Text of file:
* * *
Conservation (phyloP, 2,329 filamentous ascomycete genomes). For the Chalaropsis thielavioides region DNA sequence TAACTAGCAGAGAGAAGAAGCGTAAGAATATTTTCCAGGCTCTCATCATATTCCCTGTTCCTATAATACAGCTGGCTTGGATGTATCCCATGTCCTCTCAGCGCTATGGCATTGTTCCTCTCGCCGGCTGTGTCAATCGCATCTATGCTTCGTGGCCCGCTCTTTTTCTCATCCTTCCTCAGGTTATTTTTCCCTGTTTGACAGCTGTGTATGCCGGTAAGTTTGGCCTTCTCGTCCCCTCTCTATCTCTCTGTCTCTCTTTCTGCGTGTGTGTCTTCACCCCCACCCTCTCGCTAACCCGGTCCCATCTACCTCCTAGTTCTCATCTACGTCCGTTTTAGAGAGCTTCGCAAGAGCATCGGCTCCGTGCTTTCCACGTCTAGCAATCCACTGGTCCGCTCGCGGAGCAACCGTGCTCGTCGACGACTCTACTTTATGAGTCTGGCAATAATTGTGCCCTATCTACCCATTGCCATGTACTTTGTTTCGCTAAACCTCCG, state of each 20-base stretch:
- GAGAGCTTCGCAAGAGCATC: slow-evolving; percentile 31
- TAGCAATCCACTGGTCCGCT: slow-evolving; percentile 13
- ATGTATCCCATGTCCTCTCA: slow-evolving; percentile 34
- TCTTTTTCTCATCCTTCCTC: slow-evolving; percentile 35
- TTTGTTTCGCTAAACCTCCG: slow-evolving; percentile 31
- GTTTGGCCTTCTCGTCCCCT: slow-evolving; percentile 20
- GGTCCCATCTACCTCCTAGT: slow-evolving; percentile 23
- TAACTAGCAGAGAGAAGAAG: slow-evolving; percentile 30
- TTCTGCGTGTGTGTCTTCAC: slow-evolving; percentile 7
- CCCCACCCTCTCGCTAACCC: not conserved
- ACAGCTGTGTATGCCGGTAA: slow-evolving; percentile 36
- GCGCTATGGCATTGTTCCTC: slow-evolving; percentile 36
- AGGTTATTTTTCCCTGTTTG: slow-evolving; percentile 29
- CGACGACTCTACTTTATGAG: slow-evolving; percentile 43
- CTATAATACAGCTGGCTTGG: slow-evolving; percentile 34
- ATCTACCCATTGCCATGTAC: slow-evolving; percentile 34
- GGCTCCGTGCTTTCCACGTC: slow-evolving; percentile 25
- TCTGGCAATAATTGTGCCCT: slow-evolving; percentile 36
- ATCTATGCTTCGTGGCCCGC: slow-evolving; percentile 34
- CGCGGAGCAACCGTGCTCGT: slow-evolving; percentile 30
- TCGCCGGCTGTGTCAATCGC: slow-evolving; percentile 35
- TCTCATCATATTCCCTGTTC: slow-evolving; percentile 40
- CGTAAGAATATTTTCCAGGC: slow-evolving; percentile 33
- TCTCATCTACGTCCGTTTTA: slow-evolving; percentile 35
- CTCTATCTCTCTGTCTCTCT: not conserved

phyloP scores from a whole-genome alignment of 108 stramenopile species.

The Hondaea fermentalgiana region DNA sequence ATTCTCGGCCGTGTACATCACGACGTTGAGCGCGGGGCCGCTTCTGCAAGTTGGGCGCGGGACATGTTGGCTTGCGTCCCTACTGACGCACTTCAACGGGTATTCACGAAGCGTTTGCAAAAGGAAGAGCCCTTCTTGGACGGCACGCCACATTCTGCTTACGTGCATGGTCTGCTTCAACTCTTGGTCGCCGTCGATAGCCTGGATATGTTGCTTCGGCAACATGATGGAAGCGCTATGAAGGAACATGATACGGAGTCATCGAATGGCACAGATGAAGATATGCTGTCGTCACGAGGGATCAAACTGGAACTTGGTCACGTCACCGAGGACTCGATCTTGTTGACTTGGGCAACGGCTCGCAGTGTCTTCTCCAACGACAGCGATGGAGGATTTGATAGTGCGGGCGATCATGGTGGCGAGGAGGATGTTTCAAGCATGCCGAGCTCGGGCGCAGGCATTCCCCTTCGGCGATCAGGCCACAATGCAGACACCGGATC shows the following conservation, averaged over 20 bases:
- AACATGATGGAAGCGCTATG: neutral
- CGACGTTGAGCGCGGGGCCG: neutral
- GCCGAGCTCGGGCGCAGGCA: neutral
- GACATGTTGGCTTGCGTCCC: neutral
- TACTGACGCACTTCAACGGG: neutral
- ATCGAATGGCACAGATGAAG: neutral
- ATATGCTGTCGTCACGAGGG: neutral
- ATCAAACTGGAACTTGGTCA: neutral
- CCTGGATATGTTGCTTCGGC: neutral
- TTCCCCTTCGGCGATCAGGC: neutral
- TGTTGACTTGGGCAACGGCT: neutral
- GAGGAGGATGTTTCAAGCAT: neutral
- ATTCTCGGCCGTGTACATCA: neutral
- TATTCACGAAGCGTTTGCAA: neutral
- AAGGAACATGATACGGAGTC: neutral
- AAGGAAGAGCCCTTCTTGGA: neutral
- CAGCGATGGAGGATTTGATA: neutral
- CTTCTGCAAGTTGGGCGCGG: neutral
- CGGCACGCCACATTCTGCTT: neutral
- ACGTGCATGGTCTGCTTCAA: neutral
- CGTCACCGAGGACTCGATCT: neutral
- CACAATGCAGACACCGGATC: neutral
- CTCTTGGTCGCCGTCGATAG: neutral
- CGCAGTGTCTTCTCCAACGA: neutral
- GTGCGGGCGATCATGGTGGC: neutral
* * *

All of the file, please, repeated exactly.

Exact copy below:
Conservation (phyloP, 2,329 filamentous ascomycete genomes). For the Chalaropsis thielavioides region DNA sequence TAACTAGCAGAGAGAAGAAGCGTAAGAATATTTTCCAGGCTCTCATCATATTCCCTGTTCCTATAATACAGCTGGCTTGGATGTATCCCATGTCCTCTCAGCGCTATGGCATTGTTCCTCTCGCCGGCTGTGTCAATCGCATCTATGCTTCGTGGCCCGCTCTTTTTCTCATCCTTCCTCAGGTTATTTTTCCCTGTTTGACAGCTGTGTATGCCGGTAAGTTTGGCCTTCTCGTCCCCTCTCTATCTCTCTGTCTCTCTTTCTGCGTGTGTGTCTTCACCCCCACCCTCTCGCTAACCCGGTCCCATCTACCTCCTAGTTCTCATCTACGTCCGTTTTAGAGAGCTTCGCAAGAGCATCGGCTCCGTGCTTTCCACGTCTAGCAATCCACTGGTCCGCTCGCGGAGCAACCGTGCTCGTCGACGACTCTACTTTATGAGTCTGGCAATAATTGTGCCCTATCTACCCATTGCCATGTACTTTGTTTCGCTAAACCTCCG, state of each 20-base stretch:
- GAGAGCTTCGCAAGAGCATC: slow-evolving; percentile 31
- TAGCAATCCACTGGTCCGCT: slow-evolving; percentile 13
- ATGTATCCCATGTCCTCTCA: slow-evolving; percentile 34
- TCTTTTTCTCATCCTTCCTC: slow-evolving; percentile 35
- TTTGTTTCGCTAAACCTCCG: slow-evolving; percentile 31
- GTTTGGCCTTCTCGTCCCCT: slow-evolving; percentile 20
- GGTCCCATCTACCTCCTAGT: slow-evolving; percentile 23
- TAACTAGCAGAGAGAAGAAG: slow-evolving; percentile 30
- TTCTGCGTGTGTGTCTTCAC: slow-evolving; percentile 7
- CCCCACCCTCTCGCTAACCC: not conserved
- ACAGCTGTGTATGCCGGTAA: slow-evolving; percentile 36
- GCGCTATGGCATTGTTCCTC: slow-evolving; percentile 36
- AGGTTATTTTTCCCTGTTTG: slow-evolving; percentile 29
- CGACGACTCTACTTTATGAG: slow-evolving; percentile 43
- CTATAATACAGCTGGCTTGG: slow-evolving; percentile 34
- ATCTACCCATTGCCATGTAC: slow-evolving; percentile 34
- GGCTCCGTGCTTTCCACGTC: slow-evolving; percentile 25
- TCTGGCAATAATTGTGCCCT: slow-evolving; percentile 36
- ATCTATGCTTCGTGGCCCGC: slow-evolving; percentile 34
- CGCGGAGCAACCGTGCTCGT: slow-evolving; percentile 30
- TCGCCGGCTGTGTCAATCGC: slow-evolving; percentile 35
- TCTCATCATATTCCCTGTTC: slow-evolving; percentile 40
- CGTAAGAATATTTTCCAGGC: slow-evolving; percentile 33
- TCTCATCTACGTCCGTTTTA: slow-evolving; percentile 35
- CTCTATCTCTCTGTCTCTCT: not conserved

phyloP scores from a whole-genome alignment of 108 stramenopile species.

The Hondaea fermentalgiana region DNA sequence ATTCTCGGCCGTGTACATCACGACGTTGAGCGCGGGGCCGCTTCTGCAAGTTGGGCGCGGGACATGTTGGCTTGCGTCCCTACTGACGCACTTCAACGGGTATTCACGAAGCGTTTGCAAAAGGAAGAGCCCTTCTTGGACGGCACGCCACATTCTGCTTACGTGCATGGTCTGCTTCAACTCTTGGTCGCCGTCGATAGCCTGGATATGTTGCTTCGGCAACATGATGGAAGCGCTATGAAGGAACATGATACGGAGTCATCGAATGGCACAGATGAAGATATGCTGTCGTCACGAGGGATCAAACTGGAACTTGGTCACGTCACCGAGGACTCGATCTTGTTGACTTGGGCAACGGCTCGCAGTGTCTTCTCCAACGACAGCGATGGAGGATTTGATAGTGCGGGCGATCATGGTGGCGAGGAGGATGTTTCAAGCATGCCGAGCTCGGGCGCAGGCATTCCCCTTCGGCGATCAGGCCACAATGCAGACACCGGATC shows the following conservation, averaged over 20 bases:
- AACATGATGGAAGCGCTATG: neutral
- CGACGTTGAGCGCGGGGCCG: neutral
- GCCGAGCTCGGGCGCAGGCA: neutral
- GACATGTTGGCTTGCGTCCC: neutral
- TACTGACGCACTTCAACGGG: neutral
- ATCGAATGGCACAGATGAAG: neutral
- ATATGCTGTCGTCACGAGGG: neutral
- ATCAAACTGGAACTTGGTCA: neutral
- CCTGGATATGTTGCTTCGGC: neutral
- TTCCCCTTCGGCGATCAGGC: neutral
- TGTTGACTTGGGCAACGGCT: neutral
- GAGGAGGATGTTTCAAGCAT: neutral
- ATTCTCGGCCGTGTACATCA: neutral
- TATTCACGAAGCGTTTGCAA: neutral
- AAGGAACATGATACGGAGTC: neutral
- AAGGAAGAGCCCTTCTTGGA: neutral
- CAGCGATGGAGGATTTGATA: neutral
- CTTCTGCAAGTTGGGCGCGG: neutral
- CGGCACGCCACATTCTGCTT: neutral
- ACGTGCATGGTCTGCTTCAA: neutral
- CGTCACCGAGGACTCGATCT: neutral
- CACAATGCAGACACCGGATC: neutral
- CTCTTGGTCGCCGTCGATAG: neutral
- CGCAGTGTCTTCTCCAACGA: neutral
- GTGCGGGCGATCATGGTGGC: neutral